Cybersecurity is a relay race, here is how you can train for it
By Carlota Sage, guest columnist
In my series so far, we’ve discussed choosing your productivity platform, turning on multi factor authentication (MFA), and how to communicate to users that you are turning off IMAP and POP. This week, I’ll address security awareness training.
I like to tell employees and internal users that cybersecurity is a relay race: Leadership runs the first leg, ensuring that commitment, funding, and good policies are in place; IT takes the baton to set up and monitor systems; and finally, the employee carries the baton to the finish line by using systems smartly. Just like running, though, to get good and fast, security awareness should be practiced constantly.
Note: this article will only address general security awareness training (SAT) and NOT security awareness training or certifications for developers, IT personnel, or security practitioners.
We need constant security awareness training? We don’t have time for that!
Would you rather make time for a ransomware event?
Right now, you may be giving a 15-45 minute “security awareness training” when on-boarding your employees, but with everything else going on as they start their new role, I’m willing to wager a bit of money that their “security awareness training” went in one ear and immediately out the other.
Security awareness training doesn’t need to be time-consuming, or expensive.
Security awareness training services like Wizer, Ninjio, Curricula, and Mimecast specialize in making 5-10 minute training sessions that can go out on a regular basis (I prefer a monthly cadence). I especially like Ninjio’s service – they create fresh content monthly in a cartoon or anime style that not only takes a lot of burden off your team, but users actually find the cartoon-y approach more engaging, meaning that training is significantly more successful than the PowerPoint HR was putting together before. Services like Wizer and Mimecast (who purchased Habitu8 to incorporate into their services) use Hollywood-professional production to make their recordings resonate with users, while Curricula uses a mix of scrolling storytelling and short cartoon videos to impart their training. Best of all, most of these services are available to very small organizations for around $2/user/month – or in the case of Wizer, for the very low cost of free. They all include administrative functions that will provide evidence if you’re going for a SOC2 or other compliance framework.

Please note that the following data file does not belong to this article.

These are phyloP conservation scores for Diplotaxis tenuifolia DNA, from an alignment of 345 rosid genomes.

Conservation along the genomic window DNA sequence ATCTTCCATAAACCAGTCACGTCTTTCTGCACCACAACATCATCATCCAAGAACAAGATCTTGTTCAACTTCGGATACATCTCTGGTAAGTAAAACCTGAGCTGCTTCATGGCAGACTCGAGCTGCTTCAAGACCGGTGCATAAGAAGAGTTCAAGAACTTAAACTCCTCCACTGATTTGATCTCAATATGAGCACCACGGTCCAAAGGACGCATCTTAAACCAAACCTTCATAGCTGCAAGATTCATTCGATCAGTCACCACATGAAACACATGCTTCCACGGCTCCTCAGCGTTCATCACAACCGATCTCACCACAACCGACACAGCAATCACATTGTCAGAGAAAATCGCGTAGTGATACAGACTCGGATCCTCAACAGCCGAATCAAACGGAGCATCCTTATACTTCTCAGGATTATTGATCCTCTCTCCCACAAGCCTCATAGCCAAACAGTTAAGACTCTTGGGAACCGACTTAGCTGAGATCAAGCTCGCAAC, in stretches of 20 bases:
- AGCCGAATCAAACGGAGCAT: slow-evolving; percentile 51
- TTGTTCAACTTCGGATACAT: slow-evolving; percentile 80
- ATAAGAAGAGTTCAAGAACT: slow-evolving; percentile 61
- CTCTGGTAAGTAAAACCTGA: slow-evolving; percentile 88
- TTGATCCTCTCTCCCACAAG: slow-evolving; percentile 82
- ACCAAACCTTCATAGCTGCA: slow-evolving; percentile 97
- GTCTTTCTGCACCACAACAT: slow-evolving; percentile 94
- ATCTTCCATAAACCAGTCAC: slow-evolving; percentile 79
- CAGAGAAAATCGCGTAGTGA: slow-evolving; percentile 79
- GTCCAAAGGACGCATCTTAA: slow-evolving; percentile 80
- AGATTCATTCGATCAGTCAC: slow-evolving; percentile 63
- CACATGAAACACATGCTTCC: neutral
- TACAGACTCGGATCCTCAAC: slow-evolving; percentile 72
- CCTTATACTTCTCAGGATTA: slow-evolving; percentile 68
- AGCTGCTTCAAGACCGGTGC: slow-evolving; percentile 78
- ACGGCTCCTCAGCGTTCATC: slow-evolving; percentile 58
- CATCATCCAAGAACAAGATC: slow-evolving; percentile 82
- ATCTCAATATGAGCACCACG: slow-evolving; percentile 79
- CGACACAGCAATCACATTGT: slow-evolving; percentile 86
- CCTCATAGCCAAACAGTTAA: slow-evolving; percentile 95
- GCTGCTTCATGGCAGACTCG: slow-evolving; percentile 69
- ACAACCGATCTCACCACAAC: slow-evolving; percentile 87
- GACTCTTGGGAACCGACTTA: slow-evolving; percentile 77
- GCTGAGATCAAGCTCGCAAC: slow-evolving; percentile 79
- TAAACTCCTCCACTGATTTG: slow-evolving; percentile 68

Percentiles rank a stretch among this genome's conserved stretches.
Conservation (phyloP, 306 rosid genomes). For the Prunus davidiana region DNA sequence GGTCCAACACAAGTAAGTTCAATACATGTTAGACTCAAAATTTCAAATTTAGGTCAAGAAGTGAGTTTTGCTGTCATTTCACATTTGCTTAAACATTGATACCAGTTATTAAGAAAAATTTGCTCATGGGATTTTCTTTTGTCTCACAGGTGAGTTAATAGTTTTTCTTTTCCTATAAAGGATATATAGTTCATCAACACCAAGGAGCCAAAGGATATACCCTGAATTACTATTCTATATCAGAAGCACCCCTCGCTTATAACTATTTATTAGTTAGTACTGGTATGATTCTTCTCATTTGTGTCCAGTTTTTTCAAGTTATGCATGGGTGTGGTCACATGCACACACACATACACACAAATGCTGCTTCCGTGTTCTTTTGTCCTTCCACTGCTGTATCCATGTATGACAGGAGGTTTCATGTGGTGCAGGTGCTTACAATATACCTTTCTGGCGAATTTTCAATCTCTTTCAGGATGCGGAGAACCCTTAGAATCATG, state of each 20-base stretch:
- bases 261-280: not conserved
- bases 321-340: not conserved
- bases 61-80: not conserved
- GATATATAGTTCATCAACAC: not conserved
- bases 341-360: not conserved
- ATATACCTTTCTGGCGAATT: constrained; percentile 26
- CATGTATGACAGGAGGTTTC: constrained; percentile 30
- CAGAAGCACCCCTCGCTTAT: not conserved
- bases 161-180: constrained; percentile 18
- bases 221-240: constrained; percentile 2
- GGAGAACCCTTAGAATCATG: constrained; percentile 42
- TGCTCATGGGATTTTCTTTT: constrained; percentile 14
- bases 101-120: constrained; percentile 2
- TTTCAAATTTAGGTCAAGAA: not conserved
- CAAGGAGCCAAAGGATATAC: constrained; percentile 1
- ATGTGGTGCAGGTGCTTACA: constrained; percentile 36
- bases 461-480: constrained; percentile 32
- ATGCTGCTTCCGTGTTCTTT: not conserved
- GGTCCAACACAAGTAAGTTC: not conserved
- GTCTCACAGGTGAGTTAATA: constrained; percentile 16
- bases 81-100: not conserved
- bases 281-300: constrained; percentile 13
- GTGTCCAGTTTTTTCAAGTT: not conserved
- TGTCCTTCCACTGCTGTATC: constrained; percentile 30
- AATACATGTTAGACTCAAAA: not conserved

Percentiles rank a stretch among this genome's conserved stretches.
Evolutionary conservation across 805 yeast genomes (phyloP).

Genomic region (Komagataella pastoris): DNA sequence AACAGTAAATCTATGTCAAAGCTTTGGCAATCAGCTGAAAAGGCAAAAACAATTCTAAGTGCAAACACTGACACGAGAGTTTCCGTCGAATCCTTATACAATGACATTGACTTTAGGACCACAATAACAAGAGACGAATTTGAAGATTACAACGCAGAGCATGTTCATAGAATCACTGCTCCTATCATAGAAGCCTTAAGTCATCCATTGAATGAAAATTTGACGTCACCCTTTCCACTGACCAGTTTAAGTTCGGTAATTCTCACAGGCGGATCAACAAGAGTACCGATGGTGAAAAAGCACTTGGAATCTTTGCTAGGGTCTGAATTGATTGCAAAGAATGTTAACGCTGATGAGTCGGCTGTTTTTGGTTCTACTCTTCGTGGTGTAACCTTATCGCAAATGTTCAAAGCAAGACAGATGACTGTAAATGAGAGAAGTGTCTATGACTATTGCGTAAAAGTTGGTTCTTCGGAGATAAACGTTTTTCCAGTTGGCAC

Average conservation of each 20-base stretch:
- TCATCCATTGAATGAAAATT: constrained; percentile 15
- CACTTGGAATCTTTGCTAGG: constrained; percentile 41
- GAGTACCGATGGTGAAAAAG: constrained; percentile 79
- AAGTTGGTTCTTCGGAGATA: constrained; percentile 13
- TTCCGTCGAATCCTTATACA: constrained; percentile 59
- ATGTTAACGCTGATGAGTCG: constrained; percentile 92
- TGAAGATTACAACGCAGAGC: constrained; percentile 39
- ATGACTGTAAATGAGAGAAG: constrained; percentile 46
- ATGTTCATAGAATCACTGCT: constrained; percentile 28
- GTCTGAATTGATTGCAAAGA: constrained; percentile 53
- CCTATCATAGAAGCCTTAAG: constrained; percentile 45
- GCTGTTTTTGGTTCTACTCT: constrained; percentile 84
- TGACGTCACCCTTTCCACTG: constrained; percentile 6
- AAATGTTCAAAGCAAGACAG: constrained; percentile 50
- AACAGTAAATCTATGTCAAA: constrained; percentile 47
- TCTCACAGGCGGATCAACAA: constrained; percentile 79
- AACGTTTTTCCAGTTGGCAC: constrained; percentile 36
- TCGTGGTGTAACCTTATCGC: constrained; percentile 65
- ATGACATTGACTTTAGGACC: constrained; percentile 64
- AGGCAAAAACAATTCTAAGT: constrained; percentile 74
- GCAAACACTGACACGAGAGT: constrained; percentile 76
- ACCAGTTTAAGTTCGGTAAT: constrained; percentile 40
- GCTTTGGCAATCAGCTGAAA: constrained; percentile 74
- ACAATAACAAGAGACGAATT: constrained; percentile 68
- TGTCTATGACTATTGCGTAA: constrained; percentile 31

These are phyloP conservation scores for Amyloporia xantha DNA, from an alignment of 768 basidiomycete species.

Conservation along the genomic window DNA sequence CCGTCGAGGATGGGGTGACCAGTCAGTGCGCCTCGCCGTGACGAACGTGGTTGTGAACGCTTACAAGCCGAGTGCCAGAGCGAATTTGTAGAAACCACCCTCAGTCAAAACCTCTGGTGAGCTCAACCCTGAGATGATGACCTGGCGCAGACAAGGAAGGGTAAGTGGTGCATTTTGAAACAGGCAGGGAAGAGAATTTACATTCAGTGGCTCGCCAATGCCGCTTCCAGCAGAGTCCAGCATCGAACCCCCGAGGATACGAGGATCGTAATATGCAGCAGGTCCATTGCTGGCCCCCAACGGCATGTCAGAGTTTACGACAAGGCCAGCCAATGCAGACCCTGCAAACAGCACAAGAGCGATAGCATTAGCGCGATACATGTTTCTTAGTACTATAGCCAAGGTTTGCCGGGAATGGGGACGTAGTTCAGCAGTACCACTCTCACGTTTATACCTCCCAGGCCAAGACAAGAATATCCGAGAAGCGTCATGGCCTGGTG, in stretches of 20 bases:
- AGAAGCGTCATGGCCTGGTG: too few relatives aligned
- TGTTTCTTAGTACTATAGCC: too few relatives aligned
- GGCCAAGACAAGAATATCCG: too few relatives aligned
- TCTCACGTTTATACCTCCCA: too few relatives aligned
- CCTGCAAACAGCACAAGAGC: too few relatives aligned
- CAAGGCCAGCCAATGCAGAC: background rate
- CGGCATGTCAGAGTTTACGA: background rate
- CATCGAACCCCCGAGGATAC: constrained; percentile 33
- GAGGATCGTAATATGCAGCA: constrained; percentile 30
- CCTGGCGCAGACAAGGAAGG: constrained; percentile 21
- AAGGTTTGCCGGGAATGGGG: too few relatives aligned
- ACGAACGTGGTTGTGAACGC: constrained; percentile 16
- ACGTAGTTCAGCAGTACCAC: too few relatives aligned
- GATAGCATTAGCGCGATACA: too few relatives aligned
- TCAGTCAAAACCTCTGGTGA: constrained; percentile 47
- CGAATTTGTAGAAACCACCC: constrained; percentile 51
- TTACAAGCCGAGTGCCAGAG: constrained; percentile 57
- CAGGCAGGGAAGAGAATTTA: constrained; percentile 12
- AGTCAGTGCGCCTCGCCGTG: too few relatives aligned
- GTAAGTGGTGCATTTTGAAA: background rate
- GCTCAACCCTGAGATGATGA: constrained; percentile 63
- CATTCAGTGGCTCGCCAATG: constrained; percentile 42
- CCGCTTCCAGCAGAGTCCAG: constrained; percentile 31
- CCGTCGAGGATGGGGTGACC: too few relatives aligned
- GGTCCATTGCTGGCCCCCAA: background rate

Note: I am not a fan of KnowB4’s platform. I find the videos to be outdated and cringe-worthy, and the administration to be burdensome. I personally refuse to endorse or recommend this platform.
As with all things, there’s a cultural/psychological aspect to SAT.
Organizations are made of people, and people are tribal. From a cultural perspective:
- Leadership should lead in SAT. Leadership should be vocal in their support of SAT, be the first to complete the training, and be open to discussing points of that training (even potentially negative ones) in their leadership and All Hands meetings.
- Positive reinforcement works better than shame. One of the best initiatives I’ve seen was at a non-profit client of about 80 employees. Their IT team started publicly thanking non-IT folks in Slack whenever they brought a legitimate phishing email to IT’s attention. The thank-you notes included a snapshot of the phishing email, educating the whole team on the current hot phishing topic of the week.
- Tie SAT to employee goals. By making SAT a managed business objective (MBO), key performance indicator (KPI), or other goal, leadership is setting the expectation that the employee will prioritize security awareness. I’ve even seen companies withhold or reduce bonuses by a small percentage if SAT hadn’t been completed in a timely manner.
Overall, cybersecurity isn’t a technical problem or a people problem, it’s an organizational problem – and you should treat it as such.